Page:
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About Radiation Exposure & ALARA

Since nearly the beginning of its use, x-ray or fluoroscopic radiation was identified as a potential cause for a host of medical problems. Lessray offers the physician and hospital system the opportunity to use significantly reduced radiation imaging.

Fluoroscopy guided surgery is used in nearly all surgical procedures that require real-time image guidance. There are roughly 17 million fluoroscopic procedures performed in the United States on an annual basis. Since continuous monitoring is required during minimally invasive procedures, radiation exposure to the patient, physician, and staff is higher than other types of procedures.

Since nearly the beginning of its use, x-ray or fluoroscopic ionizing radiation has been identified as a potential cause for a host of medical problems and is a well-established cause for cancer, cataracts, cardiovascular disease, mental retardation in newborns, prenatal death and more. The FDA has identified all patients, physicians, technologists, and procedural operating room staff to be at a potential health risk when near or in close quarters to an x-ray source. It has been widely estimated that 2% of all of the newly diagnosed cancers in the United States are as a result of medical imaging. To handle this constant struggle with medical imaging dosage, physicians have come to adopt the principles of ALARA.

ALARA is the guiding principle in keeping ionizing radiation dosage "As Low As Reasonably Achievable." This principle helps minimize the harmful effects of radiation to patients and medical personnel while allowing medical interventions to save lives. But as with all things, there is a cost; with ALARA, the cost is image quality. The lower the radiation emitted by the fluroscope when taking an image, the worse the image quality, accuracy and safety for proceeding with the procedure. While all physicians strive to incorporate ALARA, the struggle with the risk of radiation exposure versus usable images is still at the forefront. To quote The American College of Radiology's Practice Guideline for General Radiology, physicians should work "to optimize the relationship between minimal radiation dose and adequate image quality."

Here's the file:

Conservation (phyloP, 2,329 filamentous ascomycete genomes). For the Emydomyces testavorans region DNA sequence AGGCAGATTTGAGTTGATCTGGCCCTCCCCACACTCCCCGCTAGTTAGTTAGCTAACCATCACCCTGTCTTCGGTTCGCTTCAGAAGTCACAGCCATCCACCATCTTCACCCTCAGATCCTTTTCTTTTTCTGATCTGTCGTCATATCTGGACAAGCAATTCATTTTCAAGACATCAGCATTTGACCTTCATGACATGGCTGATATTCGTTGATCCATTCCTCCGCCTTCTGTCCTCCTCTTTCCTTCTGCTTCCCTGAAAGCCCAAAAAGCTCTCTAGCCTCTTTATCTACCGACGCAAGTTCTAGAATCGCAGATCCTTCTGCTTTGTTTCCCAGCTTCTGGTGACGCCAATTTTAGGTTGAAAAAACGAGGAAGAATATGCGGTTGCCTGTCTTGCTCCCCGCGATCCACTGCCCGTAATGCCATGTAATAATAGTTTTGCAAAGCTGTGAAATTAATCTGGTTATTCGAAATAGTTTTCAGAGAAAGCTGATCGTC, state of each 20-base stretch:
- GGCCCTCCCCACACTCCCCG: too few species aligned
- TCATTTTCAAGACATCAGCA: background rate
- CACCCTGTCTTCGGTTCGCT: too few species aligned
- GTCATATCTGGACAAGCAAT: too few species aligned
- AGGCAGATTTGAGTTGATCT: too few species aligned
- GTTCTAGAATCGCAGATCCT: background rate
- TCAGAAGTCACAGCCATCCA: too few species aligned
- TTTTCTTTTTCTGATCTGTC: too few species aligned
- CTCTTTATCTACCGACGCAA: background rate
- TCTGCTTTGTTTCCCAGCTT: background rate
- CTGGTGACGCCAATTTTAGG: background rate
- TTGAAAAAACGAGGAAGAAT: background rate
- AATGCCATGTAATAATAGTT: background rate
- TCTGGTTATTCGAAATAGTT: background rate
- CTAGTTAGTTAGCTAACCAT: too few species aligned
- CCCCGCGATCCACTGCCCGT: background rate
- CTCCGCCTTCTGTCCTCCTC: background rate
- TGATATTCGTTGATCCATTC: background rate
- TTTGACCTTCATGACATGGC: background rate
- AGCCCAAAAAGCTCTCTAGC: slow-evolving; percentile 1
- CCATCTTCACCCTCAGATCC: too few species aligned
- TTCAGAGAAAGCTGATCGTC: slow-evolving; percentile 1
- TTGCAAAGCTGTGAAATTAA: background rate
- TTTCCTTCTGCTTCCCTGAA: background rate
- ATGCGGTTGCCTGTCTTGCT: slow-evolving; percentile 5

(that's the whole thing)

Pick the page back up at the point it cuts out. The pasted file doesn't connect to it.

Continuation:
Organized medicine continues to push for the use of low dose techniques and every major radiology group has jointly formed the Image Gently and Image Wisely coalitions to press all medical professionals and hospital systems to decrease radiation dose. These coalitions urge physicians, technologists, and anyone responsible for radiation exposure to "use the lowest pulse rate possible." But high yielding radiation reduction settings are not attainable if the x-rays produced are not usable by the physician.

The Solution: Lessray

Facts about Radiation Exposure

The exposure to x-rays during adolescence has been shown to double the risk of breast cancer in women.
"Breast Cancer in Women With Scoliosis Exposed to Multiple Diagnostic X Rays" Hoffman DA, Lonstein JE, Morin MM, Visscher W, Harris BSH, Boice JD, J Natl Cancer Inst 81:1307–1312, 1989
Fluoroscopic x-ray radiation can cause DNA damage, hair loss, burns, and necrosis potentially causing need for skin grafting.
"Fluoroscopically Guided Interventional Procedures: A Review of Radiation Effects on Patients' Skin and Hair" Balter S, Hopewell JW, Miller DL, Wagner LK, Zelefsky, MJ. Radiology: 254:2, February 2010
Physicians can exceed their Lifetime Occupational Radiation Limit within the 1st decade of their career.
"Radiation exposure during pedicle screw placement in adolescent idiopathic scoliosis: is fluoroscopy safe?" Ul Haque M, Shufflebarger HL, O'Brien M, Macagno A. Spine: 2006 Oct 1;31(21):2516-20
Nearly half of all fluoroscopic orthopedic procedures expose the physician to enough radiation to increase the risk of thyroid cancer.
"Exposure of the thyroid to radiation during routine orthopaedic procedures" Devalia KL, Peter VK, Madanur MA, Braithwaite IJ. Acta Orthop. Belg., 2006, 72, 615-620
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